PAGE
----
By David Unmacht
Note: This is the second in a two-part column on employee and organizational well-being.
One of the watershed moments in my career came unexpectedly after a routine morning meeting years ago when I was the Scott County administrator.
At the time, Public Works Director (now county administrator) Lezlie Vermillion approached me after the meeting and asked, “Can I talk with you for a moment?” “Sure” was my reply. “What’s wrong with you?” she said. I hesitated, startled by her bluntness. She continued before I could reply, “I can tell by your body language, by where your mind is and it’s just not you.”
I knew I was off — my mind occupied by a handful of concerns — but I did not realize it was so obvious to others. Thankfully, she had the strength to confront me square on.
Her final words were not tough love, but sound advice and encouragement. “Do something about it, we need you.” I recall with vivid memory heeding her advice by immediately committing my list of concerns to paper.
This life lesson helped me to realize that I cannot compartmentalize my personal and professional life — they are intertwined. Lezlie’s straight talk allowed me to admit this fact publicly and it has been my guidepost ever since.
Taking care of my own mental and physical health is important to me. By making these priorities, I set an example that also allows me to perform my best in my roles as a spouse, parent, friend, and organizational leader.
This may sound like an oxymoron, but the events of the recent past have unceremoniously yet obviously given each of us our own public invitation. The promotion of personal and professional well-being of staff and the organization has always been an unspoken priority for public sector leaders. Yet much work remains to emphasize, prioritize, and ensure a commitment supported by organizational resources, including time and money.
Buoyed by my own sense of conviction and self-interest, I’m writing about this topic to convey passion and purpose, and to encourage you like Lezlie encouraged me. The subject is complicated, emotional, highly personal, chock full of legal “dos and don’ts,” and requires honest and deliberate intentions. There are a lot of slippery slopes to maneuver, but it is not impossible. It’s a matter of getting started. Here are a few simple steps to consider.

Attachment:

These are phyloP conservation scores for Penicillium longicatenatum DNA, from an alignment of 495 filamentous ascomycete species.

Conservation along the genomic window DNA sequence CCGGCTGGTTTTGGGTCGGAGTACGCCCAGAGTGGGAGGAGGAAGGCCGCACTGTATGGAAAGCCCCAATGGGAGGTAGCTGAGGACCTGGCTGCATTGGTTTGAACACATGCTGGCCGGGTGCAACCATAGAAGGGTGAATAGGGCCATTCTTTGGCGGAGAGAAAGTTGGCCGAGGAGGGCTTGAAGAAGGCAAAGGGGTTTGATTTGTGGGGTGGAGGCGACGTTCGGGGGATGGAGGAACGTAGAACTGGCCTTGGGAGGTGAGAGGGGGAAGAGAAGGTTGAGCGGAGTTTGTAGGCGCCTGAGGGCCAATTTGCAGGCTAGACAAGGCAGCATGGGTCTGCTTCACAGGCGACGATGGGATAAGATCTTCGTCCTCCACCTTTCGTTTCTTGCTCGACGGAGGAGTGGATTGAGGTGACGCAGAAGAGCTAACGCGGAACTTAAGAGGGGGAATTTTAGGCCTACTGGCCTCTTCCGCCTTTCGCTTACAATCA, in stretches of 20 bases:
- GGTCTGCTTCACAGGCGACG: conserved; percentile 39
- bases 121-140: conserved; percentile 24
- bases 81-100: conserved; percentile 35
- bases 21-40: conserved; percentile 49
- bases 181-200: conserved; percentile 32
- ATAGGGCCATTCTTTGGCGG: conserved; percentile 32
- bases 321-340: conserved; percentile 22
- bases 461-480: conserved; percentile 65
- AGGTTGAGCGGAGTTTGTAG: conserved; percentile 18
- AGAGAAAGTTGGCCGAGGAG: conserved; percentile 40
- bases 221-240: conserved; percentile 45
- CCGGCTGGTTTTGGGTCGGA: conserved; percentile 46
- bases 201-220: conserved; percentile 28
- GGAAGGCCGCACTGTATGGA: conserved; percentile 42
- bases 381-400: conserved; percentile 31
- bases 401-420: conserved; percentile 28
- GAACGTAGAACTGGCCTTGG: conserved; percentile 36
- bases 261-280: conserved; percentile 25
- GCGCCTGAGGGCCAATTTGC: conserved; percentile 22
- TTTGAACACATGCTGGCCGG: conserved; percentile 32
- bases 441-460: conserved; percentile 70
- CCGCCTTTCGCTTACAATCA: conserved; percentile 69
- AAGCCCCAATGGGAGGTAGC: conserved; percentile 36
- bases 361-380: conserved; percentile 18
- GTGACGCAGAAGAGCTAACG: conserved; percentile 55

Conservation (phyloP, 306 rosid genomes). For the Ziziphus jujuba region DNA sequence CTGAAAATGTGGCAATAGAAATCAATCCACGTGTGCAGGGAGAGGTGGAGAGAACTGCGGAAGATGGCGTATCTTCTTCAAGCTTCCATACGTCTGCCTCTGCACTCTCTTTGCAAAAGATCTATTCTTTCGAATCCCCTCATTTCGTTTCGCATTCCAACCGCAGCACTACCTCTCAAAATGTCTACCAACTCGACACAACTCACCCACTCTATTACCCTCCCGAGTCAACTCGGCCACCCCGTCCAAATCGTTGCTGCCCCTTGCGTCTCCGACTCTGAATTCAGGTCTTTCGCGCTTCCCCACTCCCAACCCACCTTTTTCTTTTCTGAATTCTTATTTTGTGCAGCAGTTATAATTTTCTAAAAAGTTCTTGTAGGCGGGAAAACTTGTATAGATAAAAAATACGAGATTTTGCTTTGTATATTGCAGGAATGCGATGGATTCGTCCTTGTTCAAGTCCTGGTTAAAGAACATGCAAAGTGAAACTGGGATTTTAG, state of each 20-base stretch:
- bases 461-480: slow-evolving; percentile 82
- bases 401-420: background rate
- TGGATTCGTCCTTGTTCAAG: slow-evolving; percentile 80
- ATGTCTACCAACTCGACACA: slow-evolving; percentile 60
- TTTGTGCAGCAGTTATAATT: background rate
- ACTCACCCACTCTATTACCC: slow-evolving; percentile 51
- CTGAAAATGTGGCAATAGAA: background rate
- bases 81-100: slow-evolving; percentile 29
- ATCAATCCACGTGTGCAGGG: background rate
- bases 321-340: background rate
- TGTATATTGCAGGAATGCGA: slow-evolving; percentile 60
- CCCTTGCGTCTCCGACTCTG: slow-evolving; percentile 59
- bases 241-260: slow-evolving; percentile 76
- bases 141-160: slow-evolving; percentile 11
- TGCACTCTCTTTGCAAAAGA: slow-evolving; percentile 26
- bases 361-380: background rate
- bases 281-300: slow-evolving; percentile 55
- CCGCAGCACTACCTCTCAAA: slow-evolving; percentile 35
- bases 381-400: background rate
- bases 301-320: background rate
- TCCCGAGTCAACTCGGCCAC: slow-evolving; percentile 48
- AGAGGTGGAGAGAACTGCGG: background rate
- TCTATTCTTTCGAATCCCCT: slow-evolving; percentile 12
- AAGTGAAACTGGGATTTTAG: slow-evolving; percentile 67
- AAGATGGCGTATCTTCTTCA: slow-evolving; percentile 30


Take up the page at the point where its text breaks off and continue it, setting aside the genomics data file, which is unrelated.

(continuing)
Lead by example. Look in the mirror. Take stock in yourself first. How you are you doing? Do you like what you see? Why or why not? How well can you separate your personal and professional life? Ask yourself difficult questions, and be willing to prepare your list if you need to make one. I know checking off items from the list will make a difference.
Normalize the conversation. There is risk now, but this is where you establish your credibility and trust to begin to make a difference in the organization. Casually, informally, start asking your colleagues, co-workers, and elected officials how they are doing. Accept “fine and ok” only if you think they really are sincere. And don’t be afraid to probe more deeply, respectfully, and carefully. Be genuine and intentional over time. Make this a purposeful pattern.
Educate yourself. Admit what you know and don’t know about the topic of well-being both for yourself, but more importantly, as a leader of others. There is so much information available to research and review to strengthen your knowledge, skills, and abilities. Ensure your organization’s employee assistance program (EAP) is active and a strong partner with your organization. The adage “the more you prepare, the better you perform” is so true.
Own it. If not you, who? I have included the mental and physical well-being of the staff and the League as a personal and professional goal. If organizational leaders don’t own the responsibility, no one else is going to. In the current environment, we have an opportunity to make a difference like no other time in our careers.
There are many demands on your time and energy. Adding more to your plate can be difficult. However, so much is at stake: the future of our organizations, our competitive edge in recruitment and retention of employees, and the ability to establish a work culture where employees feel empowered to be honest about what’s on their minds.
Benjamin Laker said it best in a February 2021 Forbes article, “At the end of the day, our mental and physical health are our most critical assets and are the determining factor in our ability to show up for those who rely on us, including family, peers, and colleagues.”
David Unmacht is executive director of the League of Minnesota Cities. Contact: firstname.lastname@example.org or (651) 281-1205.